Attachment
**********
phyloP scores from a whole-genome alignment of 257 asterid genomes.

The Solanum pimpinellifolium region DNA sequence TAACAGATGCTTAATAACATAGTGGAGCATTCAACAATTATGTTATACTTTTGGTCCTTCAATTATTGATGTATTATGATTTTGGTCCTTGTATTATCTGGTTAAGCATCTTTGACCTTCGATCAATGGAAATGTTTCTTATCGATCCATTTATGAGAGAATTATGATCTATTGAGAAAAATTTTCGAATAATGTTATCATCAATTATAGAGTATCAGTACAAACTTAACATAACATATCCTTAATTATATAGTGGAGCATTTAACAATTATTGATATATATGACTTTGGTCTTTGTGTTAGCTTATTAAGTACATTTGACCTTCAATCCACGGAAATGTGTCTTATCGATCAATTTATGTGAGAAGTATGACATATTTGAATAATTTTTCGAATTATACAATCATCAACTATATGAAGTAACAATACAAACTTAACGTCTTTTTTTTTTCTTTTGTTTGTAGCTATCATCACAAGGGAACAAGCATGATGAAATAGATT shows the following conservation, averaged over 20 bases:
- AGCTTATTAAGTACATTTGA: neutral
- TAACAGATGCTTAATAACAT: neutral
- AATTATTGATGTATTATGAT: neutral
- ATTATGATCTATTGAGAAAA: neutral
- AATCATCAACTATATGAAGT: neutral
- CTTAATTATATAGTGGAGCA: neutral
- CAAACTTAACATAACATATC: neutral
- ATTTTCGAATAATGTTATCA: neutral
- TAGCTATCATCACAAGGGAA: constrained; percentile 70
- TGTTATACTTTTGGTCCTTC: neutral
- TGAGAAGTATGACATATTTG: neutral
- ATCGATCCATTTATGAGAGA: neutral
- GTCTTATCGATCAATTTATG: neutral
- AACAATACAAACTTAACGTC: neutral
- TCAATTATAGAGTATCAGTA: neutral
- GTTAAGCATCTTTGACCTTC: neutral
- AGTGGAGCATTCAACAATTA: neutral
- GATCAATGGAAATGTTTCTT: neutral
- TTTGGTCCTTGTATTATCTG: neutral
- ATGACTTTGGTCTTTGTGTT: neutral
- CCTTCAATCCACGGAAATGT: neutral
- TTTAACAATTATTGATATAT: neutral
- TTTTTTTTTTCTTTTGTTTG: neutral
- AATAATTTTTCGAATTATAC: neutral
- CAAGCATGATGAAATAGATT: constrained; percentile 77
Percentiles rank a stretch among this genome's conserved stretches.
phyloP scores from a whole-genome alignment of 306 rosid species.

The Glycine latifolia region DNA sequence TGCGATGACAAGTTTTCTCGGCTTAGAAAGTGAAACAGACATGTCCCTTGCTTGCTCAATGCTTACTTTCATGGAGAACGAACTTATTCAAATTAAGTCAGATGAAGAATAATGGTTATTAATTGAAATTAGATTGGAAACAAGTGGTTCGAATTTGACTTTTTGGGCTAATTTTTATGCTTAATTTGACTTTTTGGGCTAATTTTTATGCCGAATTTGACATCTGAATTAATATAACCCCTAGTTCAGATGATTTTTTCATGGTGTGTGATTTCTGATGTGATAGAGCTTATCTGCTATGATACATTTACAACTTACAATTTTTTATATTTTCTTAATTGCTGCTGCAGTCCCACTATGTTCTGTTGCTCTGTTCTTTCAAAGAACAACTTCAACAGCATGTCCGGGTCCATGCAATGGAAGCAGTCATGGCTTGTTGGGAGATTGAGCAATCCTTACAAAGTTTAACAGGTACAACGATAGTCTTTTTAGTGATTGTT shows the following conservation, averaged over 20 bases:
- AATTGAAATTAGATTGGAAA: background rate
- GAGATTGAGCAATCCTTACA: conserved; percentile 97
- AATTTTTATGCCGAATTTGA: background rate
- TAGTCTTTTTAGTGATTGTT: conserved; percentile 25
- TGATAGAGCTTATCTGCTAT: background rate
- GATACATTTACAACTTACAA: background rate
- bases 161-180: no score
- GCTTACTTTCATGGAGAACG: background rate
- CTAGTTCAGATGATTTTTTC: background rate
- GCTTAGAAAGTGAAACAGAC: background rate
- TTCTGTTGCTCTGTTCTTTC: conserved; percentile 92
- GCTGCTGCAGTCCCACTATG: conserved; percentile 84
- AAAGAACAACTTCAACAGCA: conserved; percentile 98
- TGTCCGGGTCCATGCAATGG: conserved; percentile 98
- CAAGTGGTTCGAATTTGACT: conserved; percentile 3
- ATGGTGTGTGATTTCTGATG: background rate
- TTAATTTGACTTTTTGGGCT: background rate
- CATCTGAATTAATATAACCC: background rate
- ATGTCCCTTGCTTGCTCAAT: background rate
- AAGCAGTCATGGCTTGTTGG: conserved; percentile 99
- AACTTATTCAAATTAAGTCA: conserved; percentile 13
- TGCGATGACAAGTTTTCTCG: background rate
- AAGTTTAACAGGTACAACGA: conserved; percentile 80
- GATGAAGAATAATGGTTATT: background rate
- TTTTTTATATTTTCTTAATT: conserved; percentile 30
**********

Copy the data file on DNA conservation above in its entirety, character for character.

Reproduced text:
phyloP scores from a whole-genome alignment of 257 asterid genomes.

The Solanum pimpinellifolium region DNA sequence TAACAGATGCTTAATAACATAGTGGAGCATTCAACAATTATGTTATACTTTTGGTCCTTCAATTATTGATGTATTATGATTTTGGTCCTTGTATTATCTGGTTAAGCATCTTTGACCTTCGATCAATGGAAATGTTTCTTATCGATCCATTTATGAGAGAATTATGATCTATTGAGAAAAATTTTCGAATAATGTTATCATCAATTATAGAGTATCAGTACAAACTTAACATAACATATCCTTAATTATATAGTGGAGCATTTAACAATTATTGATATATATGACTTTGGTCTTTGTGTTAGCTTATTAAGTACATTTGACCTTCAATCCACGGAAATGTGTCTTATCGATCAATTTATGTGAGAAGTATGACATATTTGAATAATTTTTCGAATTATACAATCATCAACTATATGAAGTAACAATACAAACTTAACGTCTTTTTTTTTTCTTTTGTTTGTAGCTATCATCACAAGGGAACAAGCATGATGAAATAGATT shows the following conservation, averaged over 20 bases:
- AGCTTATTAAGTACATTTGA: neutral
- TAACAGATGCTTAATAACAT: neutral
- AATTATTGATGTATTATGAT: neutral
- ATTATGATCTATTGAGAAAA: neutral
- AATCATCAACTATATGAAGT: neutral
- CTTAATTATATAGTGGAGCA: neutral
- CAAACTTAACATAACATATC: neutral
- ATTTTCGAATAATGTTATCA: neutral
- TAGCTATCATCACAAGGGAA: constrained; percentile 70
- TGTTATACTTTTGGTCCTTC: neutral
- TGAGAAGTATGACATATTTG: neutral
- ATCGATCCATTTATGAGAGA: neutral
- GTCTTATCGATCAATTTATG: neutral
- AACAATACAAACTTAACGTC: neutral
- TCAATTATAGAGTATCAGTA: neutral
- GTTAAGCATCTTTGACCTTC: neutral
- AGTGGAGCATTCAACAATTA: neutral
- GATCAATGGAAATGTTTCTT: neutral
- TTTGGTCCTTGTATTATCTG: neutral
- ATGACTTTGGTCTTTGTGTT: neutral
- CCTTCAATCCACGGAAATGT: neutral
- TTTAACAATTATTGATATAT: neutral
- TTTTTTTTTTCTTTTGTTTG: neutral
- AATAATTTTTCGAATTATAC: neutral
- CAAGCATGATGAAATAGATT: constrained; percentile 77
Percentiles rank a stretch among this genome's conserved stretches.
phyloP scores from a whole-genome alignment of 306 rosid species.

The Glycine latifolia region DNA sequence TGCGATGACAAGTTTTCTCGGCTTAGAAAGTGAAACAGACATGTCCCTTGCTTGCTCAATGCTTACTTTCATGGAGAACGAACTTATTCAAATTAAGTCAGATGAAGAATAATGGTTATTAATTGAAATTAGATTGGAAACAAGTGGTTCGAATTTGACTTTTTGGGCTAATTTTTATGCTTAATTTGACTTTTTGGGCTAATTTTTATGCCGAATTTGACATCTGAATTAATATAACCCCTAGTTCAGATGATTTTTTCATGGTGTGTGATTTCTGATGTGATAGAGCTTATCTGCTATGATACATTTACAACTTACAATTTTTTATATTTTCTTAATTGCTGCTGCAGTCCCACTATGTTCTGTTGCTCTGTTCTTTCAAAGAACAACTTCAACAGCATGTCCGGGTCCATGCAATGGAAGCAGTCATGGCTTGTTGGGAGATTGAGCAATCCTTACAAAGTTTAACAGGTACAACGATAGTCTTTTTAGTGATTGTT shows the following conservation, averaged over 20 bases:
- AATTGAAATTAGATTGGAAA: background rate
- GAGATTGAGCAATCCTTACA: conserved; percentile 97
- AATTTTTATGCCGAATTTGA: background rate
- TAGTCTTTTTAGTGATTGTT: conserved; percentile 25
- TGATAGAGCTTATCTGCTAT: background rate
- GATACATTTACAACTTACAA: background rate
- bases 161-180: no score
- GCTTACTTTCATGGAGAACG: background rate
- CTAGTTCAGATGATTTTTTC: background rate
- GCTTAGAAAGTGAAACAGAC: background rate
- TTCTGTTGCTCTGTTCTTTC: conserved; percentile 92
- GCTGCTGCAGTCCCACTATG: conserved; percentile 84
- AAAGAACAACTTCAACAGCA: conserved; percentile 98
- TGTCCGGGTCCATGCAATGG: conserved; percentile 98
- CAAGTGGTTCGAATTTGACT: conserved; percentile 3
- ATGGTGTGTGATTTCTGATG: background rate
- TTAATTTGACTTTTTGGGCT: background rate
- CATCTGAATTAATATAACCC: background rate
- ATGTCCCTTGCTTGCTCAAT: background rate
- AAGCAGTCATGGCTTGTTGG: conserved; percentile 99
- AACTTATTCAAATTAAGTCA: conserved; percentile 13
- TGCGATGACAAGTTTTCTCG: background rate
- AAGTTTAACAGGTACAACGA: conserved; percentile 80
- GATGAAGAATAATGGTTATT: background rate
- TTTTTTATATTTTCTTAATT: conserved; percentile 30